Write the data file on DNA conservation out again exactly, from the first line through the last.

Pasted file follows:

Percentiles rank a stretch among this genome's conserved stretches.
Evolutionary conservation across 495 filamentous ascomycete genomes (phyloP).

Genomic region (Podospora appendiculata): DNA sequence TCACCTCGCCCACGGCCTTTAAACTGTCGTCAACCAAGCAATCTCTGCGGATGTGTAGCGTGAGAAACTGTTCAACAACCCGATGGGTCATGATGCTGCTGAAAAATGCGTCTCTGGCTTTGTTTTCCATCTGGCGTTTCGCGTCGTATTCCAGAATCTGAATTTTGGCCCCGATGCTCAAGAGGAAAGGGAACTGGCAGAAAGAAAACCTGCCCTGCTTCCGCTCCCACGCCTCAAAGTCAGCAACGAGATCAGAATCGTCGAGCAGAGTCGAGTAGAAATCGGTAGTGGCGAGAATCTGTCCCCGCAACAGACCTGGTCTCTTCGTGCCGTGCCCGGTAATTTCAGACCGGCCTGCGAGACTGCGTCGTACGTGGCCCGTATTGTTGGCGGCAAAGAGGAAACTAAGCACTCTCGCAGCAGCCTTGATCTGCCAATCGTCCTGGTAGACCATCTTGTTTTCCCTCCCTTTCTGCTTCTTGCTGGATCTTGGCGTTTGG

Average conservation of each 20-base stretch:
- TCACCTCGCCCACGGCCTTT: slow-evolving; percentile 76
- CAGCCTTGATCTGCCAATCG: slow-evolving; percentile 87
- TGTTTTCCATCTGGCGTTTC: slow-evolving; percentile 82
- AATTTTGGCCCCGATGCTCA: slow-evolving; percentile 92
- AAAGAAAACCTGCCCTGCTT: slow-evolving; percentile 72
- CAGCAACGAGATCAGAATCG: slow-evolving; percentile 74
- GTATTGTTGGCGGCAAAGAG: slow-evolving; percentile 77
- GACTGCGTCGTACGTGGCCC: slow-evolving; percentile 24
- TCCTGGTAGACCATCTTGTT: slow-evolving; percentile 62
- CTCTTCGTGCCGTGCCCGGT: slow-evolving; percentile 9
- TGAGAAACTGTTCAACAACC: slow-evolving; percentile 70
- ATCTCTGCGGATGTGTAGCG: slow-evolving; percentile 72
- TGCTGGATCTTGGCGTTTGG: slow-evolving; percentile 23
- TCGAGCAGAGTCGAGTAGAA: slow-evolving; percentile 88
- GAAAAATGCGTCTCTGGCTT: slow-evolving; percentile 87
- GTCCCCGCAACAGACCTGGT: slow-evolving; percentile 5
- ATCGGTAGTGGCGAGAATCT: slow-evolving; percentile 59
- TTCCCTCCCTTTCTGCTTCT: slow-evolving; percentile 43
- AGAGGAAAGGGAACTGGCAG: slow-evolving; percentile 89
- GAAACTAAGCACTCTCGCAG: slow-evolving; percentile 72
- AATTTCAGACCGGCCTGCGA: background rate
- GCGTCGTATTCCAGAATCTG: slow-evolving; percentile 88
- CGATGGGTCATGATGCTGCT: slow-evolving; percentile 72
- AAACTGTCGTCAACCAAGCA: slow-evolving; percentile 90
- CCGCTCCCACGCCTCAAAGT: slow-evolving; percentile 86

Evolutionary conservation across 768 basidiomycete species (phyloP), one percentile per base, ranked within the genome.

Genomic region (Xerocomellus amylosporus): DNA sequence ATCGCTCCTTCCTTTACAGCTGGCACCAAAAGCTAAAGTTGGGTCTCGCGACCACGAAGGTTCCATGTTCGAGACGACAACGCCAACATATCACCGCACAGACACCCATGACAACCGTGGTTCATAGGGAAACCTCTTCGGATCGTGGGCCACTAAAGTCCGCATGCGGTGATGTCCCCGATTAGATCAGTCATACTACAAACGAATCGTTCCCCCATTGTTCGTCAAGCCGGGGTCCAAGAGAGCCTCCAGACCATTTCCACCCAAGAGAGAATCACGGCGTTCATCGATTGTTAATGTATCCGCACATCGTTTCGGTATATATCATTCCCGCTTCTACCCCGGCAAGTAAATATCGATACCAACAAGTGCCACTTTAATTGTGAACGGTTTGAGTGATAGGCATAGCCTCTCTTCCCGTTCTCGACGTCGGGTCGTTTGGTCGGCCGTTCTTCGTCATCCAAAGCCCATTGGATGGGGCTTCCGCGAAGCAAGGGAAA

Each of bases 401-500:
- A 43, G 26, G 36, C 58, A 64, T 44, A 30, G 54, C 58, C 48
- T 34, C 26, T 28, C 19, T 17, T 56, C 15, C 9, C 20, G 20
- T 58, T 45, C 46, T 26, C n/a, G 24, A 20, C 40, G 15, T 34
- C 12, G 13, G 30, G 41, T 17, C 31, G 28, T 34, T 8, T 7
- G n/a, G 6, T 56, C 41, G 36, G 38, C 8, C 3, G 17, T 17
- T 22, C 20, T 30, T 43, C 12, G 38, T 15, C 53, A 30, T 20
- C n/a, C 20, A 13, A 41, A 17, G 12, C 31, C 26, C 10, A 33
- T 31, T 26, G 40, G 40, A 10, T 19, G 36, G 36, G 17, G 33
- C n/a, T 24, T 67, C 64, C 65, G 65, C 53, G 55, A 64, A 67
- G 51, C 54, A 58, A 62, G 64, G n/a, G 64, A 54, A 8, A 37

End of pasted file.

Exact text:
Percentiles rank a stretch among this genome's conserved stretches.
Evolutionary conservation across 495 filamentous ascomycete genomes (phyloP).

Genomic region (Podospora appendiculata): DNA sequence TCACCTCGCCCACGGCCTTTAAACTGTCGTCAACCAAGCAATCTCTGCGGATGTGTAGCGTGAGAAACTGTTCAACAACCCGATGGGTCATGATGCTGCTGAAAAATGCGTCTCTGGCTTTGTTTTCCATCTGGCGTTTCGCGTCGTATTCCAGAATCTGAATTTTGGCCCCGATGCTCAAGAGGAAAGGGAACTGGCAGAAAGAAAACCTGCCCTGCTTCCGCTCCCACGCCTCAAAGTCAGCAACGAGATCAGAATCGTCGAGCAGAGTCGAGTAGAAATCGGTAGTGGCGAGAATCTGTCCCCGCAACAGACCTGGTCTCTTCGTGCCGTGCCCGGTAATTTCAGACCGGCCTGCGAGACTGCGTCGTACGTGGCCCGTATTGTTGGCGGCAAAGAGGAAACTAAGCACTCTCGCAGCAGCCTTGATCTGCCAATCGTCCTGGTAGACCATCTTGTTTTCCCTCCCTTTCTGCTTCTTGCTGGATCTTGGCGTTTGG

Average conservation of each 20-base stretch:
- TCACCTCGCCCACGGCCTTT: slow-evolving; percentile 76
- CAGCCTTGATCTGCCAATCG: slow-evolving; percentile 87
- TGTTTTCCATCTGGCGTTTC: slow-evolving; percentile 82
- AATTTTGGCCCCGATGCTCA: slow-evolving; percentile 92
- AAAGAAAACCTGCCCTGCTT: slow-evolving; percentile 72
- CAGCAACGAGATCAGAATCG: slow-evolving; percentile 74
- GTATTGTTGGCGGCAAAGAG: slow-evolving; percentile 77
- GACTGCGTCGTACGTGGCCC: slow-evolving; percentile 24
- TCCTGGTAGACCATCTTGTT: slow-evolving; percentile 62
- CTCTTCGTGCCGTGCCCGGT: slow-evolving; percentile 9
- TGAGAAACTGTTCAACAACC: slow-evolving; percentile 70
- ATCTCTGCGGATGTGTAGCG: slow-evolving; percentile 72
- TGCTGGATCTTGGCGTTTGG: slow-evolving; percentile 23
- TCGAGCAGAGTCGAGTAGAA: slow-evolving; percentile 88
- GAAAAATGCGTCTCTGGCTT: slow-evolving; percentile 87
- GTCCCCGCAACAGACCTGGT: slow-evolving; percentile 5
- ATCGGTAGTGGCGAGAATCT: slow-evolving; percentile 59
- TTCCCTCCCTTTCTGCTTCT: slow-evolving; percentile 43
- AGAGGAAAGGGAACTGGCAG: slow-evolving; percentile 89
- GAAACTAAGCACTCTCGCAG: slow-evolving; percentile 72
- AATTTCAGACCGGCCTGCGA: background rate
- GCGTCGTATTCCAGAATCTG: slow-evolving; percentile 88
- CGATGGGTCATGATGCTGCT: slow-evolving; percentile 72
- AAACTGTCGTCAACCAAGCA: slow-evolving; percentile 90
- CCGCTCCCACGCCTCAAAGT: slow-evolving; percentile 86

Evolutionary conservation across 768 basidiomycete species (phyloP), one percentile per base, ranked within the genome.

Genomic region (Xerocomellus amylosporus): DNA sequence ATCGCTCCTTCCTTTACAGCTGGCACCAAAAGCTAAAGTTGGGTCTCGCGACCACGAAGGTTCCATGTTCGAGACGACAACGCCAACATATCACCGCACAGACACCCATGACAACCGTGGTTCATAGGGAAACCTCTTCGGATCGTGGGCCACTAAAGTCCGCATGCGGTGATGTCCCCGATTAGATCAGTCATACTACAAACGAATCGTTCCCCCATTGTTCGTCAAGCCGGGGTCCAAGAGAGCCTCCAGACCATTTCCACCCAAGAGAGAATCACGGCGTTCATCGATTGTTAATGTATCCGCACATCGTTTCGGTATATATCATTCCCGCTTCTACCCCGGCAAGTAAATATCGATACCAACAAGTGCCACTTTAATTGTGAACGGTTTGAGTGATAGGCATAGCCTCTCTTCCCGTTCTCGACGTCGGGTCGTTTGGTCGGCCGTTCTTCGTCATCCAAAGCCCATTGGATGGGGCTTCCGCGAAGCAAGGGAAA

Each of bases 401-500:
- A 43, G 26, G 36, C 58, A 64, T 44, A 30, G 54, C 58, C 48
- T 34, C 26, T 28, C 19, T 17, T 56, C 15, C 9, C 20, G 20
- T 58, T 45, C 46, T 26, C n/a, G 24, A 20, C 40, G 15, T 34
- C 12, G 13, G 30, G 41, T 17, C 31, G 28, T 34, T 8, T 7
- G n/a, G 6, T 56, C 41, G 36, G 38, C 8, C 3, G 17, T 17
- T 22, C 20, T 30, T 43, C 12, G 38, T 15, C 53, A 30, T 20
- C n/a, C 20, A 13, A 41, A 17, G 12, C 31, C 26, C 10, A 33
- T 31, T 26, G 40, G 40, A 10, T 19, G 36, G 36, G 17, G 33
- C n/a, T 24, T 67, C 64, C 65, G 65, C 53, G 55, A 64, A 67
- G 51, C 54, A 58, A 62, G 64, G n/a, G 64, A 54, A 8, A 37